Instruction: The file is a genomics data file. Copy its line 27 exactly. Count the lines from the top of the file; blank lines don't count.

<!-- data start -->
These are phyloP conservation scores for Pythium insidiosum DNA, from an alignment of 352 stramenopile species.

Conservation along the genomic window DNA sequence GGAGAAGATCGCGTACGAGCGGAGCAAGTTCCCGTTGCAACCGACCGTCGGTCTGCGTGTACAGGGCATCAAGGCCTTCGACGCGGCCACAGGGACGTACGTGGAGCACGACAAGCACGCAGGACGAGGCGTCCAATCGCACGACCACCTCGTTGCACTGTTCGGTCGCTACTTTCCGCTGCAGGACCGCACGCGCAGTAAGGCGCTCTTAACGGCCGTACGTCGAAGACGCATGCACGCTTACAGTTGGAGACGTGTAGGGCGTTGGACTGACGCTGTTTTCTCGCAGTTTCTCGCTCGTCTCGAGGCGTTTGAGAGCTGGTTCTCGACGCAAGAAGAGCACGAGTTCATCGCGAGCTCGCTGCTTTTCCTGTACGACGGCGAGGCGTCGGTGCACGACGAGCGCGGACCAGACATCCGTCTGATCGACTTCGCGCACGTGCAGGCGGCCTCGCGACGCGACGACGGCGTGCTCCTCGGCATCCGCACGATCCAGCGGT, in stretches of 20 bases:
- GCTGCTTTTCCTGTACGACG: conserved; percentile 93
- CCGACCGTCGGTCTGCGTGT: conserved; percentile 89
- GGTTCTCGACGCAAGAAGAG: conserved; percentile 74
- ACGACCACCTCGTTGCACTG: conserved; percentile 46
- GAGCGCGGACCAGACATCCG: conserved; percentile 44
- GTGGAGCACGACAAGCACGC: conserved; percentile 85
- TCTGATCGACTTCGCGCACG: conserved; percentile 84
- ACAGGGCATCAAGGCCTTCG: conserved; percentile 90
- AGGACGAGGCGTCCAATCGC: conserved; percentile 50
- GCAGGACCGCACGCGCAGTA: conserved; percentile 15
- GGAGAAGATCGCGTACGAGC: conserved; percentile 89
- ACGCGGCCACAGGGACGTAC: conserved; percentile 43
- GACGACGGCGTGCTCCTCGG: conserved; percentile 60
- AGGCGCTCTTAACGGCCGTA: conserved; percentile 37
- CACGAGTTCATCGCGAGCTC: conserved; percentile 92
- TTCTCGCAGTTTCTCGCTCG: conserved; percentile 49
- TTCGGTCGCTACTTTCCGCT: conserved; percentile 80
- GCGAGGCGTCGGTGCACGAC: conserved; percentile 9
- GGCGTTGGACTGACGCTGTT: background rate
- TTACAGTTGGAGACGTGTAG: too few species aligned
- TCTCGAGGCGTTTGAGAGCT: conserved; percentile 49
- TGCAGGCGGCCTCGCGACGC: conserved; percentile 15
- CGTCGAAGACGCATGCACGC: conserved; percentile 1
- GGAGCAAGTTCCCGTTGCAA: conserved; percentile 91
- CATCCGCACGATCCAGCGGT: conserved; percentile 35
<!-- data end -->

- CATCCGCACGATCCAGCGGT: conserved; percentile 35